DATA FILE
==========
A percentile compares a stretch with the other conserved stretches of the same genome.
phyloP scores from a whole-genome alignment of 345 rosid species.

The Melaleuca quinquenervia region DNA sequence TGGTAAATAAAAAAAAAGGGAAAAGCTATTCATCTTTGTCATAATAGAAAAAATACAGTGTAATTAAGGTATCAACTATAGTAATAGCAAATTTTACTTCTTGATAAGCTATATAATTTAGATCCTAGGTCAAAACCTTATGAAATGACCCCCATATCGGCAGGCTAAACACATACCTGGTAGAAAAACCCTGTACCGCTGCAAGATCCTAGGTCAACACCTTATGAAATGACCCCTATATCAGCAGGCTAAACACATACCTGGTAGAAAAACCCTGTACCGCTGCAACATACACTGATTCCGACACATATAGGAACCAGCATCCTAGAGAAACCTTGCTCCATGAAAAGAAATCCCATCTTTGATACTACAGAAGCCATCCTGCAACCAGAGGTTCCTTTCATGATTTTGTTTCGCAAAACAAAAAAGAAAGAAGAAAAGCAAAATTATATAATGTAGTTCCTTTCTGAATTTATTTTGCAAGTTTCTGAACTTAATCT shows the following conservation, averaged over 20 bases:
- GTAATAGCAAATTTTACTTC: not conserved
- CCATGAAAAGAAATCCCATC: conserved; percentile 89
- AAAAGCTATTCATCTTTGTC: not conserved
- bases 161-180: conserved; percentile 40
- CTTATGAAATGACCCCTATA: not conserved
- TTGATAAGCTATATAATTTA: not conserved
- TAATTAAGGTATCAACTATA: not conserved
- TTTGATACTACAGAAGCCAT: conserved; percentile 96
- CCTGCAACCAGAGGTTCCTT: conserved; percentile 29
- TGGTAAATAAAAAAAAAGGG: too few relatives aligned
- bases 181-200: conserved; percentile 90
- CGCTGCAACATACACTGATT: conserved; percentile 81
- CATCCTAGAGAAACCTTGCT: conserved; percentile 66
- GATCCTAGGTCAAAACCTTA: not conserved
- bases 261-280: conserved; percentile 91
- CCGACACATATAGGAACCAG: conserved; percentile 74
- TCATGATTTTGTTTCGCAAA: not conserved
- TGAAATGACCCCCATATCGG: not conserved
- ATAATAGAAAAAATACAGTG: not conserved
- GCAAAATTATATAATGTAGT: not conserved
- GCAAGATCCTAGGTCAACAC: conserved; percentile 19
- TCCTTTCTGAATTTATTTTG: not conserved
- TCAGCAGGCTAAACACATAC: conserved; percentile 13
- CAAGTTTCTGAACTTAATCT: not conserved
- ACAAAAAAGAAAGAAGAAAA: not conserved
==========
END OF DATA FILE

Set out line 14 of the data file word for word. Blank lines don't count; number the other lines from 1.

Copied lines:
- bases 181-200: conserved; percentile 90